The air cooled with dusk. Utena complained over homework left until the last minute, but triumphantly finished writing in the last of her math problems before the clock struck ten. She raised her pencil and snapped her book shut. “Anthy, would you like help with the answers?” she asked despite knowing that she’d likely gotten half of them wrong.

Anthy was writing away in silence across from her. “No thank you, Utena-sama.”

“All right.” Utena stood from the low table and went to brush her teeth.

Soon they were sleeping in their bunks, Utena safe and cozy in her sheets. Anthy’s eyes opened.

When she felt the moon rise higher, she slipped from the room and walked the school’s silent paths. Anthy could feel the water all around her, pulsing.

Lilac petals fell onto the taut surface of the fountain, pale purplish smudges against thick, rich red. The waters glistened darkly beneath the moon.

Gushing through the channels, circling the fountain, flowing beneath the school, the prince’s blood throbbed in her ears and echoed beneath her skin. As she climbed the ancient stairs leading to the forest (its darkness complete before her), it spilled in great gouts on either side. She felt it fall. She shared the prince’s blood, after all.

This was what sustained the children of Ohtori. His blood was all around them. When the rain fell past the castle suspended among the clouds, it brushed him, and each droplet was stained with red.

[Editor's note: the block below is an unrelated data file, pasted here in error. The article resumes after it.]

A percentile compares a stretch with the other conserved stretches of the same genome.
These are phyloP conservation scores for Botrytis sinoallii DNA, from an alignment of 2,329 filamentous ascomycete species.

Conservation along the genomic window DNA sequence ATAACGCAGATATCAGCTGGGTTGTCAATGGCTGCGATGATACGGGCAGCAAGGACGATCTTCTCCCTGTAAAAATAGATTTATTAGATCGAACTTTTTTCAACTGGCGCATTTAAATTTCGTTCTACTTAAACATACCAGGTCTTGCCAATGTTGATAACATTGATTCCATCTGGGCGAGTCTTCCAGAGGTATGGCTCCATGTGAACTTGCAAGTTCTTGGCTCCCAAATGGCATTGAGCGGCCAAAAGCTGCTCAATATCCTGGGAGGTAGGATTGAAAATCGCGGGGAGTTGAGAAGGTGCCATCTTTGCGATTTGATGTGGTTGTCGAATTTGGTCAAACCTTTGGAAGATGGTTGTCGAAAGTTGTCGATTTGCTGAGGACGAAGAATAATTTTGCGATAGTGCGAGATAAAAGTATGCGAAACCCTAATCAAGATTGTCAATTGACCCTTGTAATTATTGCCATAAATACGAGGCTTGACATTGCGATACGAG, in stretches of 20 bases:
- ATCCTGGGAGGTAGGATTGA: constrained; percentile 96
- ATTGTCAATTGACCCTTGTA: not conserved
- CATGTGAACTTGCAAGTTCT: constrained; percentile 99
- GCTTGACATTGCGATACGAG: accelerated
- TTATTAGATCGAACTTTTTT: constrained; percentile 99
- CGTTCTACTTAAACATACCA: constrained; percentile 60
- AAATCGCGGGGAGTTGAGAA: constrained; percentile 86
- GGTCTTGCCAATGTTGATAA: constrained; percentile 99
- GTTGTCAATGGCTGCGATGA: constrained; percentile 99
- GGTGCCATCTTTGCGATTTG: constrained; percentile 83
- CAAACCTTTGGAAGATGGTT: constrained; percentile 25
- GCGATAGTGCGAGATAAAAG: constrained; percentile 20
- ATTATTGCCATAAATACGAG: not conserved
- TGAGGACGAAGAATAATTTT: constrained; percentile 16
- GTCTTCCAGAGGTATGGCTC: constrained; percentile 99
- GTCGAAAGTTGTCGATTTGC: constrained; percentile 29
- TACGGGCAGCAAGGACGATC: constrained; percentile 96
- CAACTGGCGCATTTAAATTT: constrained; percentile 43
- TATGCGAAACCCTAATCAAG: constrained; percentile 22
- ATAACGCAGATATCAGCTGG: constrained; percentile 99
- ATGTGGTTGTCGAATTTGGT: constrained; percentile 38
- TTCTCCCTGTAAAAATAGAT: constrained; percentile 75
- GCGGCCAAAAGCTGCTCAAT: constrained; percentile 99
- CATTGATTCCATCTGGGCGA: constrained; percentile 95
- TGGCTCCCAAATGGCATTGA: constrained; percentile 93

How long had he nourished them? Since long ago, and still their thirsty lips drank. Anthy knew. She could feel it in her veins, for since the prince had slept her blood now fed them too. Roses bloomed in wild profusion where she let the drops fall. (And how uncaringly the duelists sent each other’s petals flying.) Surrounded by the roses in her greenhouse, or crowds of students in the corridors, she could feel herself dying—though she could never truly die. Now faded and now bright, she stood unseen at the center. With the prince to whom she was linked.

Step by step she climbed to the top of the stairs. The gate stood open for her, a stone rose unfolded. She was absorbed into the forest.

Anthy picked up an amphora from beneath an oak and continued through the lightless forest until she came to a pool. Half-moon in shape, it reflected a patch of deep blue-black sky and stars through the break in the trees. Anthy could feel the weight of the castle hanging over her. The prince slept, and bled.

Anthy dipped the vessel into the pond, and drew it out filled with blood.


Utena woke from a dream of drowning. Her mouth was filled with the gritty taste of river water. She propped herself on her elbow, found she was sweaty and tangled in her sheets.

There was a figure by her bed. An ominous shadow. Its hair flowed out wildly behind it, and when it reached for Utena’s head its hand was as quick as a snake.

That was the moment when Utena was still half in her dream. She blinked, and in the faintest of moonlight from the window she recognized Anthy. She gave a smile of relief. “Anthy. What were you doing? Where were you?”

“I went out, Utena-sama. I forgot my watering can,” said Anthy. The Anthy-shadow tilted her head, sending more hair in waves about her shoulders, as she cleared a lock of hair stuck to Utena’s sweaty forehead with cool fingers. Shall I get you anything while I’m up?”

Utena wet her dry lips. “I’m thirsty.”

In the darkness, Utena couldn’t tell if Anthy’s lips were curved in a smile or a frown.